ECON 560 web site:
Stanley W. Black
Lurcy Distinguished Professor
Born in Charlotte, North Carolina, Stanley W. Black graduated from the University of North Carolina at Chapel Hill with Honors in Economics in 1961. Subsequently, he received his Ph. D. in Economics from Yale University and taught first at Princeton University and then at Vanderbilt University. In 1983 he returned to the University of North Carolina as Georges Lurcy Professor of Economics, serving as Department Chairman from 1985 to 1990. His government experience has included service with the President's Council of Economic Advisers, the Federal Reserve Board, and the Department of State. He has been a visiting scholar or professor at the Institute of International Economics in Stockholm, the University of Siena, Yale University, the Brookings Institution, the International Monetary Fund, and was Bundesbank Visiting Professor at the Free University in Berlin in Summer 1997. From 1994 to 1997 he was nonresident Director of Economic Studies for the American Institute of Contemporary German Studies of the Johns Hopkins University in Washington, DC. Most recently, he was Senior Policy Advisor at the IMF Institute of the International Monetary Fund during 2000-2001.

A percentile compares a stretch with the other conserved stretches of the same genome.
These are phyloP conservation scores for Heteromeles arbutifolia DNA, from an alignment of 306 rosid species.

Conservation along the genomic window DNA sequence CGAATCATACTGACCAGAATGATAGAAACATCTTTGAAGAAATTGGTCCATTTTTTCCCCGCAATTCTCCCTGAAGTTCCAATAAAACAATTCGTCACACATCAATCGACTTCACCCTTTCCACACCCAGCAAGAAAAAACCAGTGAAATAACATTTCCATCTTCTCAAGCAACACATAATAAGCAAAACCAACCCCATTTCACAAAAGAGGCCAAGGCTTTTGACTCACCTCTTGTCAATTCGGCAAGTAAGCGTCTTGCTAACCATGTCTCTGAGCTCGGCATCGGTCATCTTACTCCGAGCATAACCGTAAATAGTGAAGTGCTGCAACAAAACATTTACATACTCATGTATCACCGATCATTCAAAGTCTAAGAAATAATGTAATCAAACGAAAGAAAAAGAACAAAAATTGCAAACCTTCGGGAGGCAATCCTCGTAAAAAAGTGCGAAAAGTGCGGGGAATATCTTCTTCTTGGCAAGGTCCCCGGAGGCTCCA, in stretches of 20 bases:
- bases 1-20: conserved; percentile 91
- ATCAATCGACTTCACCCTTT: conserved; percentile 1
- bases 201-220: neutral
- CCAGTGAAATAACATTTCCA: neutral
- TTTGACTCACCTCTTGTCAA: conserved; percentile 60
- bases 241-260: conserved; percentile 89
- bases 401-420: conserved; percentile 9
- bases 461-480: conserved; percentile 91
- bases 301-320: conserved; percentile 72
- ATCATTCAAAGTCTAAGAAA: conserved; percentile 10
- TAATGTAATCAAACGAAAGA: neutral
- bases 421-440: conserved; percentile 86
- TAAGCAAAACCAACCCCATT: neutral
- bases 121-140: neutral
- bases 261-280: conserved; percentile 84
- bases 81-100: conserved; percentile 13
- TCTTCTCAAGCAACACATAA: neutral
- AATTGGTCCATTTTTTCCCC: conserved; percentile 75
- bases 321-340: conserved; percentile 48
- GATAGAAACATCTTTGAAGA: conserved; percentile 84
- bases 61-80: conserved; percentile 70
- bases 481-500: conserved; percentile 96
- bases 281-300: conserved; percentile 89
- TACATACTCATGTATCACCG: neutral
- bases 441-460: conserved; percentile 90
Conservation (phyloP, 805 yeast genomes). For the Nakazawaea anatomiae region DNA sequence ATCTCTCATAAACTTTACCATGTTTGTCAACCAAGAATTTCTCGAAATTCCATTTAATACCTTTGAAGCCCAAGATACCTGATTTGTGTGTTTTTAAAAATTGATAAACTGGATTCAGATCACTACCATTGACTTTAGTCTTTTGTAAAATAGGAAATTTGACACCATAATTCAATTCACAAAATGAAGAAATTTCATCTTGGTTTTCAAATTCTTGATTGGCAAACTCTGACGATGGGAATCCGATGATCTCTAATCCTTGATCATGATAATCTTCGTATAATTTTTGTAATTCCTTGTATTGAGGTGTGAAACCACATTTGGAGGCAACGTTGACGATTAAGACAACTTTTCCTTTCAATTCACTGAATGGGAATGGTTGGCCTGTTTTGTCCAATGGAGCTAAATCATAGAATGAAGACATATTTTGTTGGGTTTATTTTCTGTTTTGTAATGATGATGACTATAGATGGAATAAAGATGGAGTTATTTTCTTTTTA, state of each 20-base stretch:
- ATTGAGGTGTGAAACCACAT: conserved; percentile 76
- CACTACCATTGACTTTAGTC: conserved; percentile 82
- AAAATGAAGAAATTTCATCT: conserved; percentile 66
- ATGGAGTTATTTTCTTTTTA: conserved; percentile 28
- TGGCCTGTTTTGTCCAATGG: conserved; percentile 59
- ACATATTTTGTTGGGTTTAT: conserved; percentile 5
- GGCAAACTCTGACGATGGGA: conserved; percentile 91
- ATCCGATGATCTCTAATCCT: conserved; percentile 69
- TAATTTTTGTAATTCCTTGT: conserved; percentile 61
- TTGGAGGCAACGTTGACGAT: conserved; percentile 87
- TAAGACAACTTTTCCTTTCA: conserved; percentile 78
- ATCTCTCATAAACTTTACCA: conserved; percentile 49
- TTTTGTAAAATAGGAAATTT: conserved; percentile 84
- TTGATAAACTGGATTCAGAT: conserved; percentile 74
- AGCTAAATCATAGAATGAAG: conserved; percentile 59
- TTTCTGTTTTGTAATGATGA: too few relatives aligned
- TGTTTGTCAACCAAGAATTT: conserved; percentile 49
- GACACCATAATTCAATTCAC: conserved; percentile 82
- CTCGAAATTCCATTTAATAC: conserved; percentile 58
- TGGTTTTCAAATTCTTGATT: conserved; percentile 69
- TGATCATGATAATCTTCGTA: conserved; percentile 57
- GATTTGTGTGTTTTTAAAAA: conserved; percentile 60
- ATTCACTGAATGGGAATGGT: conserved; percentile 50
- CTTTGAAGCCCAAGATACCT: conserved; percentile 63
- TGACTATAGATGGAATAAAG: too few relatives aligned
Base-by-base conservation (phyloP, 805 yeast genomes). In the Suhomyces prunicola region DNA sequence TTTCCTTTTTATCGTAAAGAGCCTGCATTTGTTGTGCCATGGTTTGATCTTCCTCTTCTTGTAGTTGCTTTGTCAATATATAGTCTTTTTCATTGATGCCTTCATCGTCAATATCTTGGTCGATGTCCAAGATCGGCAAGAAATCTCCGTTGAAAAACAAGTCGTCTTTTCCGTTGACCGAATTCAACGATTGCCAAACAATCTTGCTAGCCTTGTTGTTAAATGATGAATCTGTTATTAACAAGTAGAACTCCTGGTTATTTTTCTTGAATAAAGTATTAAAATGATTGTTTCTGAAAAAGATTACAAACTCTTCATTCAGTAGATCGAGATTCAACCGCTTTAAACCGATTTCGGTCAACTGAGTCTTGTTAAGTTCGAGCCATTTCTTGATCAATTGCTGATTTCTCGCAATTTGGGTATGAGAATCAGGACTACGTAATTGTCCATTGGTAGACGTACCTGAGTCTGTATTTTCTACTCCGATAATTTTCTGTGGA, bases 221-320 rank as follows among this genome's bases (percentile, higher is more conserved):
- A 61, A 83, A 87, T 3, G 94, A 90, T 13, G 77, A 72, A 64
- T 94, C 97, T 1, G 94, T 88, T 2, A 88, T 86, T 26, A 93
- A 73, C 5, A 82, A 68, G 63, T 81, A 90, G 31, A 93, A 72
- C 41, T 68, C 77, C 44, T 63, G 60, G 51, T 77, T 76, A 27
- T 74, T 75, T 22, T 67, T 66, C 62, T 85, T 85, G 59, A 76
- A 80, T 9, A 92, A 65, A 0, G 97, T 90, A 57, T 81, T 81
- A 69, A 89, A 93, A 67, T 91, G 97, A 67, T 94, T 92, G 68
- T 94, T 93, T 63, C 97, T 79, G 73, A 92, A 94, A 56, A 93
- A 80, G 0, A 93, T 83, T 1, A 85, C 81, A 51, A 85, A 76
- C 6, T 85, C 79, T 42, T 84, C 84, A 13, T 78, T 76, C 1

Dr. Black has worked primarily on problems of floating exchange rates and macroeconomic policy, especially the asset market theory of floating exchange rates with rational expectations. His work relates to the behavior of exchange rates, the international use of currencies, and European economic issues. His books include Floating Exchange Rates and National Economic Policy (1977), and most recently Europe's Economy Looks East(1997), Competition and Convergence in Financial Markets (1998) and Globalization, Technological Change, and Labor Markets (1998). Recent papers include "Convertibility Risk: the Precautionary Demand for foreign Exchange in a Crisis", "Obstacles to Faster Growth in Transition Economies: the Case of Mongolia" and "From Wirtschaftswunder to Kaltstart: German's Economy and Economics 1950-2000".